Facebook Twitter Linkedin Google Plus Tell a Friend
Home| Columns| Features| International| In Dutch| Dictionary| What's On| Jobs| Housing| Expats| Blogs| Books
««« previousnext »»»

Catholic priest vows to fight sacking for living with his girlfriend

Tuesday 06 December 2011

An 81-year-old Catholic priest, expelled from the priesthood because he lives with his 85-year-old girlfriend, says he will take his case to the European Court of Human Rights if necessary, Trouw reports on Tuesday.

Jan Peijnenburg, who has lived with his girlfriend for 46 years, was sent a letter at the weekend telling him he has been suspended because he refuses to leave his partner.

According to Trouw, the suspension will have little effect because Peijnenburg is retired and only rarely fulfills church duties.


Peijnenburg and his friends are now preparing legal action to find out 'if the rights of the church conflict with the rights of the citizen,' the NRC quotes him as saying.

Rik Torfts, a professor in religious rights, told Trouw Peijnenburg has little chance of success because freedom of religion laws have priority over the right to marriage.

A survey among Dutch priests last year showed four in 10 want to reopen the discussion on celibacy.


Although other priests are known to live with partners, Peijnenburg was very open about his position and published pamphlets calling for an end to celibacy rules.

‘We cannot allow him to do that which is forbidden to others,’ spokesman Michiel Savelsbergh told news agency AFP last month.

© DutchNews.nl

Subscribe Newsletter
News archives

Readers' comments (25)

I'm Catholic, have been my whole life, and frankly, I've ALWAYS believed that the celibacy rules were stupid and unnatural. I think that Holy Mother the Church could dispense with a whole lot of scandal if she would just join the real world and let priests marry just like normal people.

By The Cat Lady | December 6, 2011 9:26 PM

‘We cannot allow him to do that which is forbidden to others"
Wisdom listens while ignorance speaks nonsense of celibacy. Good for the 81 yr old Catholic priest who stands up against such fools and their subservient rules. Foolish men who assume they are all above God's real words. In the early centuries priests and bishops could be married—the practices in the West and East were the same—but celibacy was soon preferred, and eventually it became mandatory. By the early Middle Ages, the rule of celibacy, in the Latin or Western Rite, was firmly in place. Note that this was a disciplinary rule, not a doctrine. The imposition of the rule did not imply a change of doctrine.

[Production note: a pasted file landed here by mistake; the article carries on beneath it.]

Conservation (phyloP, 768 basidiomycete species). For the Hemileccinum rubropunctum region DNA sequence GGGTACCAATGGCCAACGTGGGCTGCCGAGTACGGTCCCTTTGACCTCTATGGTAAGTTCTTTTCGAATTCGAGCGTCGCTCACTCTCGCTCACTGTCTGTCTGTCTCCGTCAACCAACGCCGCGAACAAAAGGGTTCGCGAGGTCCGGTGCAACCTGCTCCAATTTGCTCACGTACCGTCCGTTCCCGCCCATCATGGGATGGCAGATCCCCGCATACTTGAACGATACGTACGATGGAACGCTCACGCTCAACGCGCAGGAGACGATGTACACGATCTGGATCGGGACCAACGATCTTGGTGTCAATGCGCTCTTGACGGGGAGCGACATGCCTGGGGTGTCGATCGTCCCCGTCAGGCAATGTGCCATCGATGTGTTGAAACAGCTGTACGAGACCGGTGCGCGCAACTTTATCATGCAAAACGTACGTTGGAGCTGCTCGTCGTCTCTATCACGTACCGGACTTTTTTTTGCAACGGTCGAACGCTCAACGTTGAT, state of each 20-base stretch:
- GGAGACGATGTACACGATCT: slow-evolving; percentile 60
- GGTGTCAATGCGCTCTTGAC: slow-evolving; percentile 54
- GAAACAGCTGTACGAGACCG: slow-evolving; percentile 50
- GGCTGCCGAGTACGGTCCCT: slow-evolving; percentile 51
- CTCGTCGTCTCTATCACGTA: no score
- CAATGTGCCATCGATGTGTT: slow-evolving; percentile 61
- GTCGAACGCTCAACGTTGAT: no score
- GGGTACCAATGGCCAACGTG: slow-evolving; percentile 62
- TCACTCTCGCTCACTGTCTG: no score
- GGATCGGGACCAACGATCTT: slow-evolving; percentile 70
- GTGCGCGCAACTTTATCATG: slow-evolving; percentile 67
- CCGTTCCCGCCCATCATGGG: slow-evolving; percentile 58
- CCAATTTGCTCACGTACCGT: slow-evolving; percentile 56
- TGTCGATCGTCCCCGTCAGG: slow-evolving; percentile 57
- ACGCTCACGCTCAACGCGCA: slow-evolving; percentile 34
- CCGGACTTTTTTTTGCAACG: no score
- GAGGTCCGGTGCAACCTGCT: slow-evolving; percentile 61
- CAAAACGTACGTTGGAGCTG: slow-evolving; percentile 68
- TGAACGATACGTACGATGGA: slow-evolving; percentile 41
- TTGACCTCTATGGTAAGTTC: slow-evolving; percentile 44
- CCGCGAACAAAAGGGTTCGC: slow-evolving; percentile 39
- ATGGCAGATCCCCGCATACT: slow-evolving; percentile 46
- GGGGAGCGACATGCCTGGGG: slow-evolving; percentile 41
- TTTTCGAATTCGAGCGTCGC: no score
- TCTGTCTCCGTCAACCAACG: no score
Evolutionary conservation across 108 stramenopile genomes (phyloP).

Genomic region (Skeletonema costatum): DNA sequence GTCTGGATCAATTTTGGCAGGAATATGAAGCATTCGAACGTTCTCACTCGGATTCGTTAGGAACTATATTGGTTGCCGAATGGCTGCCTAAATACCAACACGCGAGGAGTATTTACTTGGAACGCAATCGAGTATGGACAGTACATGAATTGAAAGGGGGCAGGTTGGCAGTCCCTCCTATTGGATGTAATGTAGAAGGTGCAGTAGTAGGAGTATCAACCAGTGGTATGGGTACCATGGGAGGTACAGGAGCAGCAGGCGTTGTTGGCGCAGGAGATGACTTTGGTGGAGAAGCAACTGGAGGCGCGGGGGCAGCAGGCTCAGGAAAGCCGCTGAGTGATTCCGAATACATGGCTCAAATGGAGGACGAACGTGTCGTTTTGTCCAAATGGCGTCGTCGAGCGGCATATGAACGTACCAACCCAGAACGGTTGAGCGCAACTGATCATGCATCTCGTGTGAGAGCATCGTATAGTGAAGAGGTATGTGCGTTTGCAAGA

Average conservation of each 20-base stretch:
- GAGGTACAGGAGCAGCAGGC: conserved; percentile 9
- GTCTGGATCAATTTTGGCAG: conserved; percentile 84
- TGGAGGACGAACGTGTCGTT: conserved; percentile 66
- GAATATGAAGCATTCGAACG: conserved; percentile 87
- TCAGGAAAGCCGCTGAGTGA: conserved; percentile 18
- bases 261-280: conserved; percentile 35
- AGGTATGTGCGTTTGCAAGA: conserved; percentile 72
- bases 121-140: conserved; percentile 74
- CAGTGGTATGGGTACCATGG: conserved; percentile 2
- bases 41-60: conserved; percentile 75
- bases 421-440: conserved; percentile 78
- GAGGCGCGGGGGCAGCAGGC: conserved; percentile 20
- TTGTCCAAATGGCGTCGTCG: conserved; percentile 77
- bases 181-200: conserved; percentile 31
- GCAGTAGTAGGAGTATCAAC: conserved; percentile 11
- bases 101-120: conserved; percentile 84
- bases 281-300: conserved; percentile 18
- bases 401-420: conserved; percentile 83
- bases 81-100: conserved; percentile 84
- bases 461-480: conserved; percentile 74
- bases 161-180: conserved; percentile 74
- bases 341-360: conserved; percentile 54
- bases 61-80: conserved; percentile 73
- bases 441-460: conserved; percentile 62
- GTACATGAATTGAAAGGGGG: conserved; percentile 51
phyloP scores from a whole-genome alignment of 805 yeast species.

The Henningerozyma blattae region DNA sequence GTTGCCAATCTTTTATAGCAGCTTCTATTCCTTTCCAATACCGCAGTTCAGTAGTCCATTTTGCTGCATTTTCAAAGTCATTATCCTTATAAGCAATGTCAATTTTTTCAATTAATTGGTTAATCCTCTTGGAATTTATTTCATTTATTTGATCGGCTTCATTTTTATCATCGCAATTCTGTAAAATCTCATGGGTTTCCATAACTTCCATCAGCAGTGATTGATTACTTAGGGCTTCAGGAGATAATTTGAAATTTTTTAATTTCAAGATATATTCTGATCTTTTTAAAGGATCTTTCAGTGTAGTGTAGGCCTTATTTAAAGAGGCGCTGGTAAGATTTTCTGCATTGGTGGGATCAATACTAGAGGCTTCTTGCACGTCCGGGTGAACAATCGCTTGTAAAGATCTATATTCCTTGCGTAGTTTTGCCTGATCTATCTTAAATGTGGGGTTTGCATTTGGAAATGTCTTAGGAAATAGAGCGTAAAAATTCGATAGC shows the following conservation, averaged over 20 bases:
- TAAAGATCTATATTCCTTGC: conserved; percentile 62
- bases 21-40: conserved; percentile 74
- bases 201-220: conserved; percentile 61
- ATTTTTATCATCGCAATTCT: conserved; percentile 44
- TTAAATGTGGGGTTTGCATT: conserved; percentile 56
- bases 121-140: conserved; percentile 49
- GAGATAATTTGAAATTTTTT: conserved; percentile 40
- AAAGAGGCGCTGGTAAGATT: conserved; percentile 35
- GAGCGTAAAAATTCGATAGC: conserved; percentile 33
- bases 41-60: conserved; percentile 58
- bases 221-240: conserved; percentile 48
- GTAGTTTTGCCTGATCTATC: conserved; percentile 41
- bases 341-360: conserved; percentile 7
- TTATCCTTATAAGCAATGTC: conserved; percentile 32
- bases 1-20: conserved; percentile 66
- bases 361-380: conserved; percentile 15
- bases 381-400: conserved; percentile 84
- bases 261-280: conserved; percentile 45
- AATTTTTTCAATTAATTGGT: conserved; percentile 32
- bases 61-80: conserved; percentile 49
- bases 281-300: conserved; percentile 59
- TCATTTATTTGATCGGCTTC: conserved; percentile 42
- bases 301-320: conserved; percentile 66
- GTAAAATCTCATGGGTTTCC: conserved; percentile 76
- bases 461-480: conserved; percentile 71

By Wisdom | December 6, 2011 11:35 PM

I am orthodox, a religion extremely close to catholicism. They have the same root and they separated due to some doctrine issues. Orthodox priests are married and in fact they must be married until they receive a parish. Only the monks are not married. It is normal, isn't it? And if you think that orthodox religion is unchanged for almost 1500 years! Seems more modern!

By Lefty | December 7, 2011 7:01 AM

The point of celibacy is that he is supposed to put his parish family first and to be available to them.
I feel bad for the man, but he has lived a lie for 46 year, putting his own desires before the church he professed to serve selflessly. He also hurt the woman because he obviously didn't love or respect her enough to resign his priesthood and properly marry her and give her a family.
This is the height of arrogance in my opinion.

By Anna | December 7, 2011 7:14 AM

Frankly, it doesn't matter what you think about celibacy. He's a priest and it's part of the deal. Period, end of discussion. Besides, he has a moral responsibility to Catholics.

By elleblue | December 7, 2011 7:43 AM

I agree with elleblue. It is not a matter of agreeing or not with celibacy. Nobody obliged him to be a priest, he went for it he knew that he had to obey some rules, and one of them was celibacy. If he were serious, he would have quit his office when he realized that he was not complying with his "contract". Or he could become priest of a religion allowing marriage. It is simply a matter of being consistent. I know being consistent is not really popular nowadays but I am really expecting that at least from a priest.

By joanna | December 7, 2011 8:16 AM

I want to be muslim and eat pork. Should I be able to? It doesn't matter. If you join "club" with some rules set you must follow those rules regardless if it reasonable or not, or quit the "club".

By Jet | December 7, 2011 10:13 AM

If Jesus could travel openly with a select group of men... with one of them described as his 'lover'... then why not a priest with a heterosexual lover?

By Don Prange | December 7, 2011 12:50 PM